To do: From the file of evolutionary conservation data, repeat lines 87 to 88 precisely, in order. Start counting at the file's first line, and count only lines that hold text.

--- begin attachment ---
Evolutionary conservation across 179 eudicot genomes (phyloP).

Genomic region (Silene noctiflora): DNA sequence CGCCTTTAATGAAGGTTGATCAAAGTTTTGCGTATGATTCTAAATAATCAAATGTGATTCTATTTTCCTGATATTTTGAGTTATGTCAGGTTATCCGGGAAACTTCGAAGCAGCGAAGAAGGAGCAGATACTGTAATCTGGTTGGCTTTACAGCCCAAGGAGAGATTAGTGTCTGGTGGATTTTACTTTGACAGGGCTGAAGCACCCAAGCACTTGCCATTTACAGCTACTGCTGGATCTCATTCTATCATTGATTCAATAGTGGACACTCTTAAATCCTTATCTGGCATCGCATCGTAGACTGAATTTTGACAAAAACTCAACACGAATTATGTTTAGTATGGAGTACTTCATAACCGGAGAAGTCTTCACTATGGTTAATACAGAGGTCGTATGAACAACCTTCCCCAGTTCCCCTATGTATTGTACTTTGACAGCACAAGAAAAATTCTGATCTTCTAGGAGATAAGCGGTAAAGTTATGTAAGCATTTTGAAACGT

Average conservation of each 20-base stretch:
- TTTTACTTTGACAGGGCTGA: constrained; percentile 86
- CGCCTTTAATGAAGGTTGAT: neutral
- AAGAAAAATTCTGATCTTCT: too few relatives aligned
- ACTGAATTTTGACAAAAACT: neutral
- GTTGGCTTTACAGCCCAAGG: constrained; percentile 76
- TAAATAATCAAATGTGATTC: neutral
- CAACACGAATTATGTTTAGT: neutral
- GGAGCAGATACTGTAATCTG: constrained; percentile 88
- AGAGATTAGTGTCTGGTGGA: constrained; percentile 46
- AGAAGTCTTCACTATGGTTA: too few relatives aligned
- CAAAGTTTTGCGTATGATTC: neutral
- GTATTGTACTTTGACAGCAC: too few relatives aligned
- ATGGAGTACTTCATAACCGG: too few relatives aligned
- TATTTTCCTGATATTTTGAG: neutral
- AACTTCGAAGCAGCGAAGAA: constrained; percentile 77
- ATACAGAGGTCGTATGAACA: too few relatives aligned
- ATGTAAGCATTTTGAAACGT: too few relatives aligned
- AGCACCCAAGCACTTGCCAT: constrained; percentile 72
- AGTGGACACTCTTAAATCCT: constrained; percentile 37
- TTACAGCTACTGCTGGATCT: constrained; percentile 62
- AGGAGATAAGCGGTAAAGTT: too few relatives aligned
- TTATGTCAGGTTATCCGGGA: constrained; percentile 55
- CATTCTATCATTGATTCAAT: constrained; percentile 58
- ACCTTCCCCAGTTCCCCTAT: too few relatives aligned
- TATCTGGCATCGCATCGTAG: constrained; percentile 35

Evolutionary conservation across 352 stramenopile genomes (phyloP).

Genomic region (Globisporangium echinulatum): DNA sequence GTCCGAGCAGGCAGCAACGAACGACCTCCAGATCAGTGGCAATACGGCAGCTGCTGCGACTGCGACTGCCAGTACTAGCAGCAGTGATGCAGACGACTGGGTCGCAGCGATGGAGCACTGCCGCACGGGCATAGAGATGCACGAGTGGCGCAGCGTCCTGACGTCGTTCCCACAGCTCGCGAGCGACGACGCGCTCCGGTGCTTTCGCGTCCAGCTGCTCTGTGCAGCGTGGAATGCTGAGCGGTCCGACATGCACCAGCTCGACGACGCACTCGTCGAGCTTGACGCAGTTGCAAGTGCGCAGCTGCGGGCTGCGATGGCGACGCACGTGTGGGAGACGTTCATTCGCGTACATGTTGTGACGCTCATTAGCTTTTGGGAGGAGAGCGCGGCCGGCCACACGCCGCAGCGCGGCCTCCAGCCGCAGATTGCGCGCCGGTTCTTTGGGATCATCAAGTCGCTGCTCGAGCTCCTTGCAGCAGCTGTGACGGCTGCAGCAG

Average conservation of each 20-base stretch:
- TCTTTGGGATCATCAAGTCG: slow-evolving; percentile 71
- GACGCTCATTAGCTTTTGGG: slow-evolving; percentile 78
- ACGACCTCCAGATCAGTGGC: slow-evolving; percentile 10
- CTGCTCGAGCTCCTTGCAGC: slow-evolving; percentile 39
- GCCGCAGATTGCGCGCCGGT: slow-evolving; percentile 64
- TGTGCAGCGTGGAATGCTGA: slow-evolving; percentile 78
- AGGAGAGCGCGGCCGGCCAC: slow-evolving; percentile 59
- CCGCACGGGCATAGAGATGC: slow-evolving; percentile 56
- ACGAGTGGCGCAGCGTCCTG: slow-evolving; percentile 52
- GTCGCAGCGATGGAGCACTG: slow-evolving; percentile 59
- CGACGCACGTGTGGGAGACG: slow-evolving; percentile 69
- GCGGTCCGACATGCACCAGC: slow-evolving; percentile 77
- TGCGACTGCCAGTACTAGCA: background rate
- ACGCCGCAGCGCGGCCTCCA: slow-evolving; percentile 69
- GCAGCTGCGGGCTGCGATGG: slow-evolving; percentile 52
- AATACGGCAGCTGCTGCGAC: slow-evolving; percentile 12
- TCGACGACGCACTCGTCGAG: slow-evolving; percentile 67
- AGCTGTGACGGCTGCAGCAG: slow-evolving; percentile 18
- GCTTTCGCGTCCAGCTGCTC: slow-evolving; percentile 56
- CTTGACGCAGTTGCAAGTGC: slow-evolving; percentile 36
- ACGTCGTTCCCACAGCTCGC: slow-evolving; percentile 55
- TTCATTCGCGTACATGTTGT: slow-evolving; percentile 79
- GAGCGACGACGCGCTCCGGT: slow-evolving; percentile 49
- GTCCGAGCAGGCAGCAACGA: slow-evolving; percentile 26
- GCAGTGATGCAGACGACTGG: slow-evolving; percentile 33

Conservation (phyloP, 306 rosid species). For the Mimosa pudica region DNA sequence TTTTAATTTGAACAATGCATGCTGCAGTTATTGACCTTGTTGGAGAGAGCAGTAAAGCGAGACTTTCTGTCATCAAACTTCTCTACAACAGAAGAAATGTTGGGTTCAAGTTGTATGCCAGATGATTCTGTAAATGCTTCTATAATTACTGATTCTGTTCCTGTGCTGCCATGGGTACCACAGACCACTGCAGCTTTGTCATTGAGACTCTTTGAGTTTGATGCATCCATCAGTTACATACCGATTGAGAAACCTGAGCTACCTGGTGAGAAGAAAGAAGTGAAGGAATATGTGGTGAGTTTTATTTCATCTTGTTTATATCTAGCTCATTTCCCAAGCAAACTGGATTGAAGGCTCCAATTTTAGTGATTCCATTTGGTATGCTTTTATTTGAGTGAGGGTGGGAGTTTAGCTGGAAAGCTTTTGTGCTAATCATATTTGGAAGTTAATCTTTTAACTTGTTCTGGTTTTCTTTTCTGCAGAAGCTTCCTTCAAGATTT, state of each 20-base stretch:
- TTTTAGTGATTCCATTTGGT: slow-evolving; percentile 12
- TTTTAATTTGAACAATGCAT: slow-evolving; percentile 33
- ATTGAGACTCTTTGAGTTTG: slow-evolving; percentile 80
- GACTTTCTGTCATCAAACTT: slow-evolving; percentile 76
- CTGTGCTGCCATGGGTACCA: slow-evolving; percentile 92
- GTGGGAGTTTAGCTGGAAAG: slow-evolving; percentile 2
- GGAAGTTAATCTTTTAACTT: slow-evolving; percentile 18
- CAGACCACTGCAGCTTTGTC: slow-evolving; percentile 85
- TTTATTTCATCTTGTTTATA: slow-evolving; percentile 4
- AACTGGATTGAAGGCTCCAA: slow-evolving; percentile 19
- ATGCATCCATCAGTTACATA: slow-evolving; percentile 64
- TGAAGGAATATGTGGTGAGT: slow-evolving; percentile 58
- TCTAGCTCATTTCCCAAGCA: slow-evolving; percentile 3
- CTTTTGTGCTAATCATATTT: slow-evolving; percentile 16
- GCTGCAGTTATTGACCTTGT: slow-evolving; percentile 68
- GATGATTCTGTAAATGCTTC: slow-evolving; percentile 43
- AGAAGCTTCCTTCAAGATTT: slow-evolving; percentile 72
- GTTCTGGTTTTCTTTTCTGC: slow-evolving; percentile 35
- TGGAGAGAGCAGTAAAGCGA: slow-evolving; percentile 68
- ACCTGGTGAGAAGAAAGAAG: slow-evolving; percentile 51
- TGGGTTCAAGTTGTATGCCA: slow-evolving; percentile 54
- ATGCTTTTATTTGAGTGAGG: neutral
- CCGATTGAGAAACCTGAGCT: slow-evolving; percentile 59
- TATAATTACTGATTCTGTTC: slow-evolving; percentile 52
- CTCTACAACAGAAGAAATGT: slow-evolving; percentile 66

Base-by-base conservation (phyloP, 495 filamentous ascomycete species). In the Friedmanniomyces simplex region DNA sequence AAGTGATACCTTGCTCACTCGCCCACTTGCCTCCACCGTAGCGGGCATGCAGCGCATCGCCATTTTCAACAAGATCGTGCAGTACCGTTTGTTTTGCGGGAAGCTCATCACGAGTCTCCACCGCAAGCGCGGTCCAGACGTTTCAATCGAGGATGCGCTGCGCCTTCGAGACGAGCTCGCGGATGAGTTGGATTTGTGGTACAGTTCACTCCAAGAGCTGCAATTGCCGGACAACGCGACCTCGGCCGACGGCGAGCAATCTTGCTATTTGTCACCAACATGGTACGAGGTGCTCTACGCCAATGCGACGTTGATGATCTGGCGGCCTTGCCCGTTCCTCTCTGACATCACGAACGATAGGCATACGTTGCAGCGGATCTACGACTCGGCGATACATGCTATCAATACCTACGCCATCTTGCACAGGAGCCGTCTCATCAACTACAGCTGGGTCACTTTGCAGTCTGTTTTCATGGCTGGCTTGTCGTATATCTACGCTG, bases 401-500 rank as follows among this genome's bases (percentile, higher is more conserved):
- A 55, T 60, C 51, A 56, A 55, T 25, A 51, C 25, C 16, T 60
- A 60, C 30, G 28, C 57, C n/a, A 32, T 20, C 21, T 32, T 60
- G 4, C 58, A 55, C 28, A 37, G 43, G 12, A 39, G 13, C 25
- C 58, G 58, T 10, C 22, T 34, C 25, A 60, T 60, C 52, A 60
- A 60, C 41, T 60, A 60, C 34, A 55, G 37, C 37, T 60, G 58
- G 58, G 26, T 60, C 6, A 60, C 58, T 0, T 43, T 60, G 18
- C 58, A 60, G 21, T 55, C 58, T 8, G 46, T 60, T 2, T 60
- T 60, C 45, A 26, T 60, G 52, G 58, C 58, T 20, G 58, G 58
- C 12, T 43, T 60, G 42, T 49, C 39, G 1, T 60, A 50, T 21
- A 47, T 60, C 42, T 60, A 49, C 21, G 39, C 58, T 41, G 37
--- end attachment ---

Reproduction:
- C 58, G 58, T 10, C 22, T 34, C 25, A 60, T 60, C 52, A 60
- A 60, C 41, T 60, A 60, C 34, A 55, G 37, C 37, T 60, G 58